Spoof (game)

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Each player conceals and then reveals a number of coins in their hand

Spoof is a strategy game, typically played as a gambling game, often in bars and pubs where the loser buys the other participants a round of drinks.[1] The exact origin of the game is unknown, but one scholarly paper addressed it, and more general n-coin games, in 1959.[2] It is an example of a zero-sum game. The version with three coins is sometimes known under the name Three Coin.

Gameplay[edit]

Spoof is played by any number of players in a series of rounds. In each round the objective is to guess the aggregate number of coins held in concealment by all the players, with each player being allowed to conceal up to three coins in their hand. (Some versions of the game may vary this number.) The coins may be of any denomination, and the values of the coins are irrelevant: in fact, any suitable objects could be used in place of coins, e.g. matches.

For the first round an initial player is selected in some fashion, such as spinning a burnt match to see who it points at.

At the beginning of every round each player conceals a quantity of coins, or no coins at all, in their closed fist, extended into the circle of play. The initial player calls what they think is the total number of coins in play. Play proceeds clockwise around the circle until each player has ventured a call regarding the total number of coins, and no player can call the same total as any other player. The call of "Spoof!" is sometimes used to mean "zero". After all players have made their calls, they open their fists and display their coins for the group to count the total. It is illegal for a player to open their hand without making a call. The player who has correctly guessed the total number of coins withdraws from the game and the remainder of the group proceeds to the next round. If no player guesses the total correctly, the entire group continues play in the next round. The starting player for each subsequent round is the next remaining player, clockwise from the starter of the previous round.

Play continues until all players have been eliminated except for one, whereupon that last remaining player pays the stipulated stakes to each other player. In some versions of the game additional rules are used, such as "no gloating" (a leaving player is not allowed to celebrate), or left-handed play.

Mathematical analysis[edit]

This first guesser has the initial advantage in that all possible sums are available for his guess, but also lacks insight into what the others might be holding, as indicated by their subsequent guesses. Some variants also have the 'no bum shouts' or impossible call rule whereby a player cannot call more than the total number of coins possible taking into account what they have in their hand (e.g. if there are 5 players and they hold 1 coin, the maximum number to call would be 13).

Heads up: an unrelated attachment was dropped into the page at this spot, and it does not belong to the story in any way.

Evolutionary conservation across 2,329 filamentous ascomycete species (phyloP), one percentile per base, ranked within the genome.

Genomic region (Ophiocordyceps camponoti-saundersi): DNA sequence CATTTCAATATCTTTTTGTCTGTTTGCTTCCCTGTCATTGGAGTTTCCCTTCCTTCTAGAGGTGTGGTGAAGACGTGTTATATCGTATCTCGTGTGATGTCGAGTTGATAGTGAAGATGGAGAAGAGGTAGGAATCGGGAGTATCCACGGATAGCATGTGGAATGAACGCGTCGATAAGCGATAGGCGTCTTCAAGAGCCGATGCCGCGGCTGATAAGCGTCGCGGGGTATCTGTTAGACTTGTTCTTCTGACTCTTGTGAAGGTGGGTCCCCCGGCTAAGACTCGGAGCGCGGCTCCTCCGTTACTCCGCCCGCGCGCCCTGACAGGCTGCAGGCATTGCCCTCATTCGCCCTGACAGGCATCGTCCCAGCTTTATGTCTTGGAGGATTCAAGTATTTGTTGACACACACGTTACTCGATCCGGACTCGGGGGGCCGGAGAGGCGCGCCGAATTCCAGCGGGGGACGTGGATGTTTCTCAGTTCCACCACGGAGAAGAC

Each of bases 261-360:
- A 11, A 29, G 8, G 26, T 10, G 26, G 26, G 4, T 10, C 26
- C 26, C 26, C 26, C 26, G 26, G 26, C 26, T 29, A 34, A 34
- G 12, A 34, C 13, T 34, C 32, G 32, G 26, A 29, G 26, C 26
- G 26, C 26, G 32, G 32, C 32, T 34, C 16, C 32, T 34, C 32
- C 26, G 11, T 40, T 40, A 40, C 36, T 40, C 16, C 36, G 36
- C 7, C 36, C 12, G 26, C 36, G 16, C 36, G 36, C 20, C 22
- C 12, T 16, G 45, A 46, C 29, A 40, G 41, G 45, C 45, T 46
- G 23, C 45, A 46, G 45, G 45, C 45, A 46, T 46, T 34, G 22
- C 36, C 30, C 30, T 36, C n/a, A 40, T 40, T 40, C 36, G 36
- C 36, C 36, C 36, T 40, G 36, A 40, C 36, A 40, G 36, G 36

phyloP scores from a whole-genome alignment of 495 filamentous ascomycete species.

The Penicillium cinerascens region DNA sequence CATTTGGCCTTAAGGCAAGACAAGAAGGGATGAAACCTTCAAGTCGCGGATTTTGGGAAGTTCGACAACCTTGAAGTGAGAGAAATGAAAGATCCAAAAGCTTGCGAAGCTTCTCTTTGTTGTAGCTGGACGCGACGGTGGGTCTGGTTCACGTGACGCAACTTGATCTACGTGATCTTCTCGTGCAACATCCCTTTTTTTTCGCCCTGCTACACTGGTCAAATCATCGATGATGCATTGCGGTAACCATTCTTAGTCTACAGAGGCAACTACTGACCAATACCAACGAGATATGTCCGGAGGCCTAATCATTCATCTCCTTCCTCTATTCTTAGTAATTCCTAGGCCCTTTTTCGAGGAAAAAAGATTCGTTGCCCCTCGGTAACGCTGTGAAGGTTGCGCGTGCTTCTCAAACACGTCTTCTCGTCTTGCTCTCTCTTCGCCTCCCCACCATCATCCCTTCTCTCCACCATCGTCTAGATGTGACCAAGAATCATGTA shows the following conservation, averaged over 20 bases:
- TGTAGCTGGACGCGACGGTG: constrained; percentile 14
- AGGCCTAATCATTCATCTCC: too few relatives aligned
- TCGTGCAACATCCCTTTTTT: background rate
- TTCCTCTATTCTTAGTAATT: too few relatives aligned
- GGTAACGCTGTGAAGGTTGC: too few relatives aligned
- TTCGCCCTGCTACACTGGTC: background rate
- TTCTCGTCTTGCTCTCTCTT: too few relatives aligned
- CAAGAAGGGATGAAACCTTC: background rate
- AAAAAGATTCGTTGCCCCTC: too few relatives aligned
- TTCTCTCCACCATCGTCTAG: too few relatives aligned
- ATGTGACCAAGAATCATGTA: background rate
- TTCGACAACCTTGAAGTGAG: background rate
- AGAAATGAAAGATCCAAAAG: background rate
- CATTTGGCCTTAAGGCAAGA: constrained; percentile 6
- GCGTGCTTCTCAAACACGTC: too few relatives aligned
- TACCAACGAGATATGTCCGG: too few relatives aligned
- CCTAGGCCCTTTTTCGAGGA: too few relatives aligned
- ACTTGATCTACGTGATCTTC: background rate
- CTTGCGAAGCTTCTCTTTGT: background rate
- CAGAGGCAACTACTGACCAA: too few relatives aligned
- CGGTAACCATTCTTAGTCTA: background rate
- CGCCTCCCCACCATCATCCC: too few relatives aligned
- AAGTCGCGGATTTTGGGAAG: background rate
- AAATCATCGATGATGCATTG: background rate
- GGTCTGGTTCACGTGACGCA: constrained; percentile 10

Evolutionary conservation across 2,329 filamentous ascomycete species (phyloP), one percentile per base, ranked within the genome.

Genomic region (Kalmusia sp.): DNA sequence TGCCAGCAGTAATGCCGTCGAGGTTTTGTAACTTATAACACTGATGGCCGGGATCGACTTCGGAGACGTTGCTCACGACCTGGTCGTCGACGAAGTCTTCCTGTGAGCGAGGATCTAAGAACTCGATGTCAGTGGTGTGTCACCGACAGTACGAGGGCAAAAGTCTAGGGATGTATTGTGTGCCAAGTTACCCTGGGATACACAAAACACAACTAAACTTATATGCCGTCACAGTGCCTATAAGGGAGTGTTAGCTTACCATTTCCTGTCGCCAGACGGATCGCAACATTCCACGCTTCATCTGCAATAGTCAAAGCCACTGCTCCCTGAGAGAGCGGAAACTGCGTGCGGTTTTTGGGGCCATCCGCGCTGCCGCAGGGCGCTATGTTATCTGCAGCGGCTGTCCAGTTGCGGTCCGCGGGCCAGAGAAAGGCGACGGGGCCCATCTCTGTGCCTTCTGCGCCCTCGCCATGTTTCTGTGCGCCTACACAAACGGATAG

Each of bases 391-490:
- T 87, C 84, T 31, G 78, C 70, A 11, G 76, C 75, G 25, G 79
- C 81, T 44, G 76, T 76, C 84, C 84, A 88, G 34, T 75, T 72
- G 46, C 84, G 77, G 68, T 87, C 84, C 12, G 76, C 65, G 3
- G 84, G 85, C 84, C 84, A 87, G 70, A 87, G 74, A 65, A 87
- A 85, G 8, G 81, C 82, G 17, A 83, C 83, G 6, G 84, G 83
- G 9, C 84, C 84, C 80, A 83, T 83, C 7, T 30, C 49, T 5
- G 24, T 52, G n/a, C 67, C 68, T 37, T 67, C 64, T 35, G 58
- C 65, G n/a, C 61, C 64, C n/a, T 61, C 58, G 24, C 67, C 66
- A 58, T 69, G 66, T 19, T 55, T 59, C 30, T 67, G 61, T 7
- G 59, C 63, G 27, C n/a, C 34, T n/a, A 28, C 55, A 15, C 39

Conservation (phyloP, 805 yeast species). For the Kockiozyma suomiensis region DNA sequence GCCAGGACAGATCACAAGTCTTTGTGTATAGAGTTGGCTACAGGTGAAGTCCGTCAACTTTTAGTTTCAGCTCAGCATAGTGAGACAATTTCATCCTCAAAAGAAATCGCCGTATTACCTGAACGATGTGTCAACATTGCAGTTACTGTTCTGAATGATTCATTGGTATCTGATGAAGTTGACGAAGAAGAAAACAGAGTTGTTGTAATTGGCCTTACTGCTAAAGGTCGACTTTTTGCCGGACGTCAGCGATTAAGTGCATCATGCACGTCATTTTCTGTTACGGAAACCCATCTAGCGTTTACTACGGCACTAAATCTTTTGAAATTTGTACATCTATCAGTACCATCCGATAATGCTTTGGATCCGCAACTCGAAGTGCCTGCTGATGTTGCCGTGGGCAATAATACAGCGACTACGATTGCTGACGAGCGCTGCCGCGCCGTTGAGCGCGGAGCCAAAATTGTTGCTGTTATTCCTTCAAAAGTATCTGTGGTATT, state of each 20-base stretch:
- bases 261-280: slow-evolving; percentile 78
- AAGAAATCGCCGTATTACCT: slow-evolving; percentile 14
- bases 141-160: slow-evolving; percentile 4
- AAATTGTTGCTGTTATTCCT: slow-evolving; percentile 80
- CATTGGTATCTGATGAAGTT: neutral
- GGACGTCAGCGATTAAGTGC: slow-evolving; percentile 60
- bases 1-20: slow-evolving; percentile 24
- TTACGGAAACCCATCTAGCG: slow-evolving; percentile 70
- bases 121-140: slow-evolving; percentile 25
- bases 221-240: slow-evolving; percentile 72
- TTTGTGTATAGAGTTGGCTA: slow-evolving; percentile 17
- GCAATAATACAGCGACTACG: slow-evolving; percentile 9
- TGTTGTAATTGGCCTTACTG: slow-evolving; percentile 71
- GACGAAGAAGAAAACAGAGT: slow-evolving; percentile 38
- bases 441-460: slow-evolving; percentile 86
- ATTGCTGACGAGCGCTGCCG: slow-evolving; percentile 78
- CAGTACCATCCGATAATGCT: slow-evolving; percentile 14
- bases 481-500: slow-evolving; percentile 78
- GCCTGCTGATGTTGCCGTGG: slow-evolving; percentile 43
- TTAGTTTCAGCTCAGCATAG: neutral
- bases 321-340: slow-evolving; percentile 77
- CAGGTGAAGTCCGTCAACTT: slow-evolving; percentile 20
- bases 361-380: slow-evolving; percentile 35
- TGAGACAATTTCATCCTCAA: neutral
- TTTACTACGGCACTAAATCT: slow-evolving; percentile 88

The generalized (n-coin) two player version of this game was the subject of a paper in 1959.[2] It was shown that for every n ≥ 1 this game is a "fair game", i.e. each player has a mixed strategy that guarantees their expected payout is at most zero to his or her opponent.

Tournament play[edit]

The World Spoofing Championship has taken place every year since 1983 in many different venues across the world.

Many countries hold national or regional spoofing championships with the UK being the oldest having first taken place in 1974. The Bangkok Gentlemen Spoofers founded in 1988 is the longest running spoofing school in South East Asia. They hold two annual tournaments, the Thai National Championships and the Asian Spoofing Championships.

The original national UK Spoof Championship celebrated its 41st anniversary in 2015 with the tournament held at Cambridge Rugby Club on 16 October.[citation needed] The "Weald of Kent Spoof Championships" has been held annually at "The Bull at Benenden" in Benenden, Kent since 2007, with 32 players taking part in 2010.[3]

References[edit]

  1. ^ Simon Lovell, How to Cheat at Everything: A Con Man Reveals the Secrets of the Esoteric Trade of Cheating, Scams, and Hustles, Thunder's Mouth Press, 2006, pp. 63-69.
  2. ^ a b Benjamin L. Schwartz. "Solution of a Set of Games". American Mathematical Monthly, volume 66, no. 8 (1959), pp. 693-701.
  3. ^ HighBeam

See also[edit]

External links[edit]